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The Senate GOP Establishment Insults the Base Over Ukraine

State of the Union: Sorry, Senators Tillis and McConnell, you are no Cicerones. 

<“https://www.shutterstock.com/image-photo/washington-dc-usa-6th-january-2015-796083919”> Credit: mark reinstein

“Our base cannot possibly know what’s at stake at the level that any well-briefed U.S. senator should know about what’s at stake if Putin wins,” Sen. Thom Tillis, a North Carolina Republican, said in a reported scooplet during what is now an open fight about not just foreign policy, but the direction of the republic itself. Senate Minority Leader Mitch McConnell joined in, against those with “the dimmest and most shortsighted views of our obligations.” 

“I know it’s become quite fashionable in some circles to disregard the global interests we have as a global power,” he added. “To bemoan the responsibilities of global leadership. To lament the commitment that has underpinned the longest drought of great power conflict in human history. This is idle work for idle minds. And it has no place in the United States Senate.”

I remain, er, speechless at the accusation of having an “idle mind” and remain in awe of McConnell’s more “active” one, but a curious patrician instinct is visible here. I actually agree that the Senate should be authoritative, and not the people: That’s how the system was originally designed. In Federalist 62, James Madison outlined the need for the Senate: “The necessity of a senate is not less indicated by the propensity of all single and numerous assemblies, to yield to the impulse of sudden and violent passions, and to be seduced by factious leaders into intemperate and pernicious resolutions.”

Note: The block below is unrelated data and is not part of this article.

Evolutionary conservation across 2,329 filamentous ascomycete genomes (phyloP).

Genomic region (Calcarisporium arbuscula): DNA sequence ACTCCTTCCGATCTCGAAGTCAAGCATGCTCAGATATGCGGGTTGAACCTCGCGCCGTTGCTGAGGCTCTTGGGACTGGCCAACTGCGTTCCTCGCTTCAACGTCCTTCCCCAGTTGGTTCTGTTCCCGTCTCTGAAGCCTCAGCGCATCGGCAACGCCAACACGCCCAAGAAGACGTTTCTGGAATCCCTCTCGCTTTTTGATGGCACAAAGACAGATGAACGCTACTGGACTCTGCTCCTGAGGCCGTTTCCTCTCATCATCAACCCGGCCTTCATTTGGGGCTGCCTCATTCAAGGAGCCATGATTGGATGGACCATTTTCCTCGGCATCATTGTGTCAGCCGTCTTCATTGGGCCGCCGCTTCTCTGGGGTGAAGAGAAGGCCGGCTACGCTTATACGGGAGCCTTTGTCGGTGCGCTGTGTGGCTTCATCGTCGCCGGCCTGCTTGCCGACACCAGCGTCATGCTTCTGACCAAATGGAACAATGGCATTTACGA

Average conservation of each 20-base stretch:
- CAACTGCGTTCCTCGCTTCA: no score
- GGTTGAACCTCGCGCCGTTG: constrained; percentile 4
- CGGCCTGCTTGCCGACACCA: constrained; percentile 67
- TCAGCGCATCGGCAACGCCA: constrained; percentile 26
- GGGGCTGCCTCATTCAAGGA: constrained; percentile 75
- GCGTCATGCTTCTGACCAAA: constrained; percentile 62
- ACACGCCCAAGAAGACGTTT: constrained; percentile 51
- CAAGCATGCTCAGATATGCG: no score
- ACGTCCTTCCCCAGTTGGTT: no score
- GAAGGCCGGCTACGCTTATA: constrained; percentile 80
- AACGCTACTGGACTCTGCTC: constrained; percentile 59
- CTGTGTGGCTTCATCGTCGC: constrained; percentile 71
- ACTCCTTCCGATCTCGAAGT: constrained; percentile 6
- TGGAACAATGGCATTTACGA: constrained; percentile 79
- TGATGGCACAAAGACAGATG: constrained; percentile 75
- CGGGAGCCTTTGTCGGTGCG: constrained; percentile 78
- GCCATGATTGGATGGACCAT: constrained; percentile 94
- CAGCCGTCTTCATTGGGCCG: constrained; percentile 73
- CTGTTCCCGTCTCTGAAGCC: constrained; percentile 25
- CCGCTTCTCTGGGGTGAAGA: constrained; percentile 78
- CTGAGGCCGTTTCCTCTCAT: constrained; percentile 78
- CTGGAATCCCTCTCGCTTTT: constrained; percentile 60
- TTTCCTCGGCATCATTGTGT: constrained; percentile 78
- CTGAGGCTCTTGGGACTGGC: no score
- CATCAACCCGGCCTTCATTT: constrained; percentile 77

It’s an instinct as old as the Roman Republic. A true-blue republic is fundamentally an elitist project; it presupposes a public house of debate and deliberation opposed to the public passions of the majority, and in turn is therefore guarded by the checks and balances of a senatorial class. “To consort with the crowd is harmful,” Seneca warned. “The greater the mob with which we mingle, the greater the danger.” Madison himself was influenced by none other than Cicerocum potestas in populo, auctoritas in senatu sit. 

Unfortunately, the firebrand Cicero-LARPing section of our current senators suffers from a mild but somewhat notable disadvantage. They are not Cicerones; the act works only with, first, a true-blue patrician class within the republic who considers very narrow national interest and refuse to waste native-born blood and treasure for abstract values on wars faraway; and, second, who refuses to delegate the authority bestowed upon them to nameless lobbyists and bureaucrats.


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